more politicians’. Both these concepts are deeply flawed; would ‘no appetite for tackling poverty’
equate to no problem? Does the fact that people don’t like their electricity supplier mean they
don’t want electricity? If local administration is working while local democracy is failing, does this
collectively amount to a problem that requires action? After all, one of the fashionable viewpoints
of recent politics is that ‘what matters is what works’ – if people are getting the services that they
want, how those services are specified and delivered doesn’t matter. We would put forward seven
important reasons why local democracy very much does matter:
• Perspective. Administrators see communities from outside – without the perspective
of local democracy it is simply impossible to make any meaningful, rounded judgement
on whether local government is working for local people.
• Effectiveness. Effectiveness is a combination of doing the right things and doing them
well; doing the wrong thing well is not effectiveness. Both public and private sector
administration is littered with actions that proved to be pointless because they bore
no relation to the interests of the ‘customer’. To tackle this the private sector has
business failure; in the public sector there is only democracy.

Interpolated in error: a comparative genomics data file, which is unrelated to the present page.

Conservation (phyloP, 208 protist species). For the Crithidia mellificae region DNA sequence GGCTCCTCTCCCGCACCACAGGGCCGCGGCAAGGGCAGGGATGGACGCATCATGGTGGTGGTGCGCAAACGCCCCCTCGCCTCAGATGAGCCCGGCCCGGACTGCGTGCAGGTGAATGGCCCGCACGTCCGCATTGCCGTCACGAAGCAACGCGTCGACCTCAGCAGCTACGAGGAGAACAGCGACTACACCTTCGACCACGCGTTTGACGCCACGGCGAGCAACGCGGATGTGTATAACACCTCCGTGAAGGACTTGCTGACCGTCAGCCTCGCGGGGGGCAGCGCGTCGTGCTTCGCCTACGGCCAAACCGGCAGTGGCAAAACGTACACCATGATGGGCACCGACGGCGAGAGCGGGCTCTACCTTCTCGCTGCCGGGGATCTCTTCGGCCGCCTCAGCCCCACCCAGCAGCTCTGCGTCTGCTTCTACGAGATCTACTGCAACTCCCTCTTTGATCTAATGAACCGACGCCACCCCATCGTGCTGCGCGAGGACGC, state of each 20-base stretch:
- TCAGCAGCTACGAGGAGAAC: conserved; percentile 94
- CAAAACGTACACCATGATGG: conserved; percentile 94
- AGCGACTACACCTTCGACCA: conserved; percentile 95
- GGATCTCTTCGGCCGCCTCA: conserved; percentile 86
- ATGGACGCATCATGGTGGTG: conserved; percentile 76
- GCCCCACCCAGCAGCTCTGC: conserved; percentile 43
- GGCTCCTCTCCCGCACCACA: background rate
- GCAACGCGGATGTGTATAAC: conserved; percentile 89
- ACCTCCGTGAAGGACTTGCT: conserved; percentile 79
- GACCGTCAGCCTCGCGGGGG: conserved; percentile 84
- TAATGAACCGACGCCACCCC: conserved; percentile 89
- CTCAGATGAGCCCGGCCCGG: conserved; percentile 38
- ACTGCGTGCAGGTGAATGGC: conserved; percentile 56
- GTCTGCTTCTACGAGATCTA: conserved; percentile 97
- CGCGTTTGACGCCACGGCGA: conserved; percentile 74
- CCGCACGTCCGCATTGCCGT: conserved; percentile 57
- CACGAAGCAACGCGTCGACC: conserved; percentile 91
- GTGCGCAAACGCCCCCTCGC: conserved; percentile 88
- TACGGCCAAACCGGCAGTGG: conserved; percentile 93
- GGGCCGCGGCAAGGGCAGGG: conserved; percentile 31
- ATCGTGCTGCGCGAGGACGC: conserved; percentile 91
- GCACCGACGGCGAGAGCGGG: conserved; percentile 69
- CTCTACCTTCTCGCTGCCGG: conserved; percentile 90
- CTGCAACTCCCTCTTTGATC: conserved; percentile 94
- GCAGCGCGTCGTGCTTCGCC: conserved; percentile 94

• Efficiency. Likewise, doing something in an efficient manner that produces the wrong
result is not efficient. Local democracy is the crucial way of ensuring that the care that
is put into financial management is matched by adequate care in specifying projects
in a way that means they will function for the community when completed.
• Localism. Local democracy (and powers which reside locally) is the only way to ensure
there is an inclusive expression of what is genuinely different and unique about a local
area. Without it there is only central planning by professional administrators.
• Pluralism. Creativity comes from the ‘battle of ideas’. Public sector managers deliver,
they do not create big ideas. Local democracy encourages pluralist debates about
what to do and how to do it which generates creative and innovative thought. If we
lose the pluralism, we lose the creativity – and the ability of people to express their
• Political resilience. Without lively community and local politics the next generation of
national politicians will inevitably come from ‘within the system’. This does not offer
a resilient structure for refreshing and renewing national politics. If elected politics is
distant, disconnected and insular, then we should expect distant, disconnected and
• Principle and precedent. Above all, if we are to accept the argument that ‘yes, this
is a democratic failure but we’ve learned to live without democracy’, where does the
argument end? With a minority of the population expressing a meaningless say in
national government which is run by professional classes on the basis of their own
priorities? Democracy must be protected for its own sake. The alternative is not
A democratic structure for Scotland
A brief look at international comparators shoes that there is a wide range of options for exactly
how a new layer of local democracy might be implemented and many valid arguments one way
or the other on each. It is for this reason that this report recommends that a Scottish Government
commission should be established to resolve these and develop a complete proposal. However,